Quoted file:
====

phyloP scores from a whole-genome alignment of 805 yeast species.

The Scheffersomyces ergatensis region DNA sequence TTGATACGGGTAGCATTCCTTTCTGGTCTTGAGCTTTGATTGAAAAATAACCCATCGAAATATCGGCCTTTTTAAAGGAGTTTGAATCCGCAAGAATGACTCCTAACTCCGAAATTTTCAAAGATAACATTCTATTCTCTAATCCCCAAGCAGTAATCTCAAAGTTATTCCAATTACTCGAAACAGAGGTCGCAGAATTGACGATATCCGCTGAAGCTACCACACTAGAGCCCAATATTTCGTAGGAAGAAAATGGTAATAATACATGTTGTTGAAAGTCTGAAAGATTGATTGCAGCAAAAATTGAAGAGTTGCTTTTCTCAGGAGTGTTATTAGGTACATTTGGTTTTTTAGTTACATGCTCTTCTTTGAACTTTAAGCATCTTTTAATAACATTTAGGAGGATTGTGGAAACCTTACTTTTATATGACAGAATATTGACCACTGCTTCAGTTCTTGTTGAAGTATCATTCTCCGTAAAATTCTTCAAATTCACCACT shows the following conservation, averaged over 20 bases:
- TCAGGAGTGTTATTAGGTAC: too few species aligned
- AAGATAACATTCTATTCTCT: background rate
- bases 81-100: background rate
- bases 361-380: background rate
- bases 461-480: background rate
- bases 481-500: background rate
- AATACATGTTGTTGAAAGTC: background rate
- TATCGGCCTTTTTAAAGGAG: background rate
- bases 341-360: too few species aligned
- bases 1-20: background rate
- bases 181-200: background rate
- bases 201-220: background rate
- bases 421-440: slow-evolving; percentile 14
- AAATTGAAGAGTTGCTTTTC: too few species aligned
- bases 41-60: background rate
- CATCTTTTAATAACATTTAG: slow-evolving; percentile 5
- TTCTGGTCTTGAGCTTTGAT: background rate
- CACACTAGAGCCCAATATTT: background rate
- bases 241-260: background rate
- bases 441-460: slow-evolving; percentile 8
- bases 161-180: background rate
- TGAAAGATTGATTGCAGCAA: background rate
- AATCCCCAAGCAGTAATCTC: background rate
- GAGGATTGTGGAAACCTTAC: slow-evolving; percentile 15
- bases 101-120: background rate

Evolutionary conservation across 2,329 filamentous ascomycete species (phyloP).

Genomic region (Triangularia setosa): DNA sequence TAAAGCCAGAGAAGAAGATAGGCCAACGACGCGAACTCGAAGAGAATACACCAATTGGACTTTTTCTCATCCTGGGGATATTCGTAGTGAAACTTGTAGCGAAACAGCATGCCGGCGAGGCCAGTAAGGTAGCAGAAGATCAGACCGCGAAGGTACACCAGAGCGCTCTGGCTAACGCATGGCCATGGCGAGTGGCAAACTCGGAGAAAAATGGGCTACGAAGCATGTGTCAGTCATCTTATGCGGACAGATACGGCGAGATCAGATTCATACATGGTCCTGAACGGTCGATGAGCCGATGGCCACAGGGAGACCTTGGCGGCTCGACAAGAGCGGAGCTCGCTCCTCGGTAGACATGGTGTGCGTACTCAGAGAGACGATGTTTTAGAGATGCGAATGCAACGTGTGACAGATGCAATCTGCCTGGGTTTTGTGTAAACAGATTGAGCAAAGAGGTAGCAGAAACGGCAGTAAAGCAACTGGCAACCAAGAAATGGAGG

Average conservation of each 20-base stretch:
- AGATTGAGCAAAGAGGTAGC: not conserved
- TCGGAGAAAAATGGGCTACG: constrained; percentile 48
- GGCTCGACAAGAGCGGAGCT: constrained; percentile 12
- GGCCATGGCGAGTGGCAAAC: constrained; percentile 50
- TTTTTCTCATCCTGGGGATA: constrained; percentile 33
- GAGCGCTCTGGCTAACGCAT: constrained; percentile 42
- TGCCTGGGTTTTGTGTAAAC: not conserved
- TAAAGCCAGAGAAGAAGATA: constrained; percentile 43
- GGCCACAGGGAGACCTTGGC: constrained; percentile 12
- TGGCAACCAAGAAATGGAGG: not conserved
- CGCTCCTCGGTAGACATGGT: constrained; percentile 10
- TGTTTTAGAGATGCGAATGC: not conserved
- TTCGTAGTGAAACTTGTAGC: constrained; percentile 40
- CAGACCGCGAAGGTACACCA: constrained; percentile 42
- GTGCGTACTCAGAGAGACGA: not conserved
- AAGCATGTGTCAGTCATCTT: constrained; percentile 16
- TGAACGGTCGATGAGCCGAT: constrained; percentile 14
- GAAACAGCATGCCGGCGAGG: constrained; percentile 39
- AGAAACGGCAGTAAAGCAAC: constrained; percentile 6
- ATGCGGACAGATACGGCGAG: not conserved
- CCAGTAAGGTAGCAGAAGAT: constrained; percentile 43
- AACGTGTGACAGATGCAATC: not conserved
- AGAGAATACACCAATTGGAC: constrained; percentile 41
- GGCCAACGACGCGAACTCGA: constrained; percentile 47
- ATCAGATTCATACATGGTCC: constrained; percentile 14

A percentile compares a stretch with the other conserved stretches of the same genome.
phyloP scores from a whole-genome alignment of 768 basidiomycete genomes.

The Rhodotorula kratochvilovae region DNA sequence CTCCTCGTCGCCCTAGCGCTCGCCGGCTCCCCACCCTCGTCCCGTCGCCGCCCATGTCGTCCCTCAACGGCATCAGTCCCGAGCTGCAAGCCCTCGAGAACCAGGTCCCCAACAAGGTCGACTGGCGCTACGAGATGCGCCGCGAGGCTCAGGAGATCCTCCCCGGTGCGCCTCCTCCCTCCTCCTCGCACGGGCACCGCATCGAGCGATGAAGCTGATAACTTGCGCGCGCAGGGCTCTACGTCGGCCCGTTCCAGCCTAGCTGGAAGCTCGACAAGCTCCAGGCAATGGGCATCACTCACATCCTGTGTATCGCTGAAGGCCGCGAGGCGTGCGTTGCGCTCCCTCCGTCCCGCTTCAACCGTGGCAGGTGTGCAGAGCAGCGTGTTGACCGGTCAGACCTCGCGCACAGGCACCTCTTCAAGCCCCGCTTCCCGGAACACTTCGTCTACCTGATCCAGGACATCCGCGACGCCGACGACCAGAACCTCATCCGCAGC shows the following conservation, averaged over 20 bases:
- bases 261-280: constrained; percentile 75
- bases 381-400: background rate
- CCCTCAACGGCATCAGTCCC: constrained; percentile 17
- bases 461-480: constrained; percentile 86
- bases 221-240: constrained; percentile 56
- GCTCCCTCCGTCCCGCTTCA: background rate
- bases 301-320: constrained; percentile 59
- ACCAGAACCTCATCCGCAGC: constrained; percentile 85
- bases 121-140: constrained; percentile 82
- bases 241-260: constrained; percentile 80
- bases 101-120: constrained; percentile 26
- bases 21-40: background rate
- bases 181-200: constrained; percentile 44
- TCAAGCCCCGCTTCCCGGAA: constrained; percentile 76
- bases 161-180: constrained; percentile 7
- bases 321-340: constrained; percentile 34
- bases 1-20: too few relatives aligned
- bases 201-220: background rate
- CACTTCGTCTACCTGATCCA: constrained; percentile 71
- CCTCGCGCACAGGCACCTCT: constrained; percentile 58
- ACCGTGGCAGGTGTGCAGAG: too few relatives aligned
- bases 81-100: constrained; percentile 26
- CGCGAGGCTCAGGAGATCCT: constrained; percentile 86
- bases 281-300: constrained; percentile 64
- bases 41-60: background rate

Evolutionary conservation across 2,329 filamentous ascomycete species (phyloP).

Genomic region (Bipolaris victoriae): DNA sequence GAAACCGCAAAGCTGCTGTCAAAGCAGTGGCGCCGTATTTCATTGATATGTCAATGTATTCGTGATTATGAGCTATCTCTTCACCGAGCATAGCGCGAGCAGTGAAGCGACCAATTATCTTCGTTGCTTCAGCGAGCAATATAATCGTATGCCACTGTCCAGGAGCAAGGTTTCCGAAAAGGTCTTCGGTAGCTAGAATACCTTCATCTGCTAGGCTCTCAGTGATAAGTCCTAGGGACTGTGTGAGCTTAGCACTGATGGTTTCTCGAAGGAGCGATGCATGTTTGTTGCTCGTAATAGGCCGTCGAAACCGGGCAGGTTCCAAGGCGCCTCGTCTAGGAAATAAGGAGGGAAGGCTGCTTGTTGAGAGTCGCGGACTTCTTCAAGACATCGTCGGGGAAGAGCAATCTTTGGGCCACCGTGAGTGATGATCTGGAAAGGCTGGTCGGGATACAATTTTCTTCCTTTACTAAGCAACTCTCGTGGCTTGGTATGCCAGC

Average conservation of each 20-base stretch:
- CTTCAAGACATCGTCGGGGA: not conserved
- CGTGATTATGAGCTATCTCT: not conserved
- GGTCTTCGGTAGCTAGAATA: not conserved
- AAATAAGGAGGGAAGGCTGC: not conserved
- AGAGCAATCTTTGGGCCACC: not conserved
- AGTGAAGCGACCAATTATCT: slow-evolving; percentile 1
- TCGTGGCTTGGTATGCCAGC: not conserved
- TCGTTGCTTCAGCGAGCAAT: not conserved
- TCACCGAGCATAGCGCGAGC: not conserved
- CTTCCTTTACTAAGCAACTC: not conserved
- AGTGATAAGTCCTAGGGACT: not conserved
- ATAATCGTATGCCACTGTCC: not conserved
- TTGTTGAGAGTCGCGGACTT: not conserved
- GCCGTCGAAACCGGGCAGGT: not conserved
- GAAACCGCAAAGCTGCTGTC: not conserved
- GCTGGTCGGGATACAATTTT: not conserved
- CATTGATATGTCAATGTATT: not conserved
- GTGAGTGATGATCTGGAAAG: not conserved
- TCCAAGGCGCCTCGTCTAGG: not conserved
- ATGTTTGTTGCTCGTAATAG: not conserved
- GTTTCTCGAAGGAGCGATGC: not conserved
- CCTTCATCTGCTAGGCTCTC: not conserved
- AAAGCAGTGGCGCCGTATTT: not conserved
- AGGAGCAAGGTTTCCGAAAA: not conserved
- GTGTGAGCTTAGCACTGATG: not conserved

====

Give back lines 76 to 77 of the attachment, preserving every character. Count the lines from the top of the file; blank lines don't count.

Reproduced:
- bases 201-220: background rate
- CACTTCGTCTACCTGATCCA: constrained; percentile 71